You can't? Really?
For the sake of getting to the point I am going to play a little fast and loose with the numbers because I don't want to turn this post into a spreadsheet, so forgive the 40,000 foot analysis. This is not something I usually do. But here we go....
Let's assume you are from a state school where some combination of tuition and state funds bring in $10,000 per student per year. That's actually on the low side, as an average, but for this example lets run with it. Now, lets assume that you build out a data analysis framework, targeted to retention, that costs $100k / year and that that framework will give you numbers that account for 15% of the variance in the tendency of students to disenroll. By the way, from experience I know that that is about what this type of investment will yield. Translated into actionable intelligence this means your institution could utilize the data to target students who are most likely to disenroll (who have attributes that fall within that 15% of variance) and dedicate existing student services to help retain them. Further, lets assume that you are at an institution where 1000 students drop out annually. That means that your actionable intelligence only has to impact 1% of students to break even on your investment. At 2% you have 100% ROI.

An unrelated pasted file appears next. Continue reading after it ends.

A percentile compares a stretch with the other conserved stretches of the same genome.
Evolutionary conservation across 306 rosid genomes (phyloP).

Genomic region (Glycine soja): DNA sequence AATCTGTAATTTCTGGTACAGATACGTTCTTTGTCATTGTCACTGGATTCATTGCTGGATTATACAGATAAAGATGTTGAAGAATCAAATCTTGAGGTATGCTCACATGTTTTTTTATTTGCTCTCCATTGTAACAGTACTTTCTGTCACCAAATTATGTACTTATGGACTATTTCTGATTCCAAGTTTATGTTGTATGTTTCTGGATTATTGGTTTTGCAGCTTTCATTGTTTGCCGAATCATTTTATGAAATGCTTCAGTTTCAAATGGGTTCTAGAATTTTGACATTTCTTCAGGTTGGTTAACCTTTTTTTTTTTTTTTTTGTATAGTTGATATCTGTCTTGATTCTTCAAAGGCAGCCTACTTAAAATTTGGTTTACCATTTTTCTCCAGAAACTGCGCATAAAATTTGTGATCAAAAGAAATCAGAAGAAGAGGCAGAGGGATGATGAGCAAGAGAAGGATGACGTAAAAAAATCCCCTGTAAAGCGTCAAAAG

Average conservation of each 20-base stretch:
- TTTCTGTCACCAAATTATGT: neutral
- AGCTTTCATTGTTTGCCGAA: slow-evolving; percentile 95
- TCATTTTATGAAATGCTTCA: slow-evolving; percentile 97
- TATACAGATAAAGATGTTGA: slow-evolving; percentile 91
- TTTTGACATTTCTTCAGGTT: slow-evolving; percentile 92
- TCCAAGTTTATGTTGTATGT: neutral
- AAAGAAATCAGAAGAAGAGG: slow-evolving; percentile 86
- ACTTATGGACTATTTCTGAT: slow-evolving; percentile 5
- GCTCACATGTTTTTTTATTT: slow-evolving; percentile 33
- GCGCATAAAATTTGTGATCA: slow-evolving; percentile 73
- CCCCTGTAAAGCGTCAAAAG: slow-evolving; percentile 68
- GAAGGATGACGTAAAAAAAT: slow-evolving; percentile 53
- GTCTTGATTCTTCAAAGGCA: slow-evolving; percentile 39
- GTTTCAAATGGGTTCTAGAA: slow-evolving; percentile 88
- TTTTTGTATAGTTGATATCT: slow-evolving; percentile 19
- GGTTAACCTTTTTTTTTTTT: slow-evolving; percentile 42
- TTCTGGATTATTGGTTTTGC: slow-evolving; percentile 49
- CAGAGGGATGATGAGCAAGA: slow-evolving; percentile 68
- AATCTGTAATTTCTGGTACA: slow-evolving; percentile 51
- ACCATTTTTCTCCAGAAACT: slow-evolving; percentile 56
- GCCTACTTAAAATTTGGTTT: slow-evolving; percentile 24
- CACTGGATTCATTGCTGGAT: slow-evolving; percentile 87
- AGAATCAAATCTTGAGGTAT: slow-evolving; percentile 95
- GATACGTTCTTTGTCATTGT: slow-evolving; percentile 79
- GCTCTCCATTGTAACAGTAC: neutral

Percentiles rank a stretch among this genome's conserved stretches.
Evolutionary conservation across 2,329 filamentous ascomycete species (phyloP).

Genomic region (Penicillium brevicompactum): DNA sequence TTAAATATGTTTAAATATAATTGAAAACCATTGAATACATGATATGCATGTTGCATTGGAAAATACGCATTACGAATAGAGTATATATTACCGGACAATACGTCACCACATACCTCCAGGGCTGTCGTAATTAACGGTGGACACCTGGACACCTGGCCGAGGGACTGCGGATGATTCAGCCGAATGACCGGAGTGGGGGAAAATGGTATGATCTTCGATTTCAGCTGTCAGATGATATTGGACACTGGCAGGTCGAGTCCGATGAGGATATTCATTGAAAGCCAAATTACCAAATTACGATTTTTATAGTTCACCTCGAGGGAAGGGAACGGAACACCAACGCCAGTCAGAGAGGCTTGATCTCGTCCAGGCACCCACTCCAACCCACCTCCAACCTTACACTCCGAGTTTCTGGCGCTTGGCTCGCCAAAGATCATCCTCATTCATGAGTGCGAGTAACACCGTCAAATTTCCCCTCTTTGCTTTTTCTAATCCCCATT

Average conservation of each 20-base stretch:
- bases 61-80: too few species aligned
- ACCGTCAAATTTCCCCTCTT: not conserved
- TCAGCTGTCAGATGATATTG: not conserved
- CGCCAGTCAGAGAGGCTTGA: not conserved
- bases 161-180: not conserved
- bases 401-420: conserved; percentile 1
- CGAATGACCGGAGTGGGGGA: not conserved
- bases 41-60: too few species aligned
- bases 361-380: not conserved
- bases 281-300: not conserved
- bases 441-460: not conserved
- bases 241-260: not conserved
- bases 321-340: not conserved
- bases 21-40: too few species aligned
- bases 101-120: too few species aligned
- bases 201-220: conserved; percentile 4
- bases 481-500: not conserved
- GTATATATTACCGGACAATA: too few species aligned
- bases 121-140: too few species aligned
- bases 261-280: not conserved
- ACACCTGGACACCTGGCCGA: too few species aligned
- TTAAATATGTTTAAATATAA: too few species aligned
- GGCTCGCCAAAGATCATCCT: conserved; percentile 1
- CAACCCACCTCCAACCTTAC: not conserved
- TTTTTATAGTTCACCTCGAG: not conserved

Granted 15% of variance accounted for isn't that robust, so lets think about a system that costs $500k / year to implement and you can account for about 35% of the variance in the likelihood that a student will drop out (again a realistic estimate). In this case you would have to use the data to convert 2.5% of the target population to break even and 5% to have a 100% ROI. If our universities can't use hard data to have even this amount of impact then our system is most assuredly broken beyond repair.
As a note - these are just the hard numbers associated with retaining students. Since I am talking to educators is it even necessary to talk about the social costs and loss of intellectual capital associated with students dropping out?